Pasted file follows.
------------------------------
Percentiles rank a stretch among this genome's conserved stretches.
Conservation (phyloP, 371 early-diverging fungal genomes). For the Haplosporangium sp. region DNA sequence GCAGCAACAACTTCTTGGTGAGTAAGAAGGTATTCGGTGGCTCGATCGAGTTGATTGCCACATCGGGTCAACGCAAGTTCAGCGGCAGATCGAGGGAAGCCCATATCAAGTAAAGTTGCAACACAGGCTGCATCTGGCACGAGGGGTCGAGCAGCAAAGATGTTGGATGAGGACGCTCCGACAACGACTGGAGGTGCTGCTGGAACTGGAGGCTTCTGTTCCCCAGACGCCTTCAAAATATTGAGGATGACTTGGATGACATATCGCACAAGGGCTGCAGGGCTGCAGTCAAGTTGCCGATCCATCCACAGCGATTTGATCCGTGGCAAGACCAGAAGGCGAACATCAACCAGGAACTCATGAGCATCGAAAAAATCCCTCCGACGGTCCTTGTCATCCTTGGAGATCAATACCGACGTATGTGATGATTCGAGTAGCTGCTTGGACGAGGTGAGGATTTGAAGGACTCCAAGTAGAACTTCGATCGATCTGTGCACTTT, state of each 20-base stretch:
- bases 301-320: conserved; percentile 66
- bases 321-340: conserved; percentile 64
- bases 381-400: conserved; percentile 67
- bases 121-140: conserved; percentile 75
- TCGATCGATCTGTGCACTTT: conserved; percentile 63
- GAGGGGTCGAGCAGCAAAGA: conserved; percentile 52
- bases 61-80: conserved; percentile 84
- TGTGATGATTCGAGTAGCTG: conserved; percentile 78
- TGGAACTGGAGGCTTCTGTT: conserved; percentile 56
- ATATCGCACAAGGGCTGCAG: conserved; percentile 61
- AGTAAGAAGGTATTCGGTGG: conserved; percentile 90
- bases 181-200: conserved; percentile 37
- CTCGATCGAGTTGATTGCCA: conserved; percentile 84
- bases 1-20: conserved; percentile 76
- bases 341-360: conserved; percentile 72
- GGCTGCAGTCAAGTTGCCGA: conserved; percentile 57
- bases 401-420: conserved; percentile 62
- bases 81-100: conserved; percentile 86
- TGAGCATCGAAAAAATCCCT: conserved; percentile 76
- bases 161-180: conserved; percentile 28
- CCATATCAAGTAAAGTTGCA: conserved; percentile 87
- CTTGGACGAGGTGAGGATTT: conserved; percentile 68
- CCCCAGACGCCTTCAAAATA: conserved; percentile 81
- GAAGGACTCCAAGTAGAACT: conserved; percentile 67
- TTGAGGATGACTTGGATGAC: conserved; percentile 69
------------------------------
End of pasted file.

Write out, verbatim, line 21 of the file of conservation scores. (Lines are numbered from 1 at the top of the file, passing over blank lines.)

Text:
- TGAGCATCGAAAAAATCCCT: conserved; percentile 76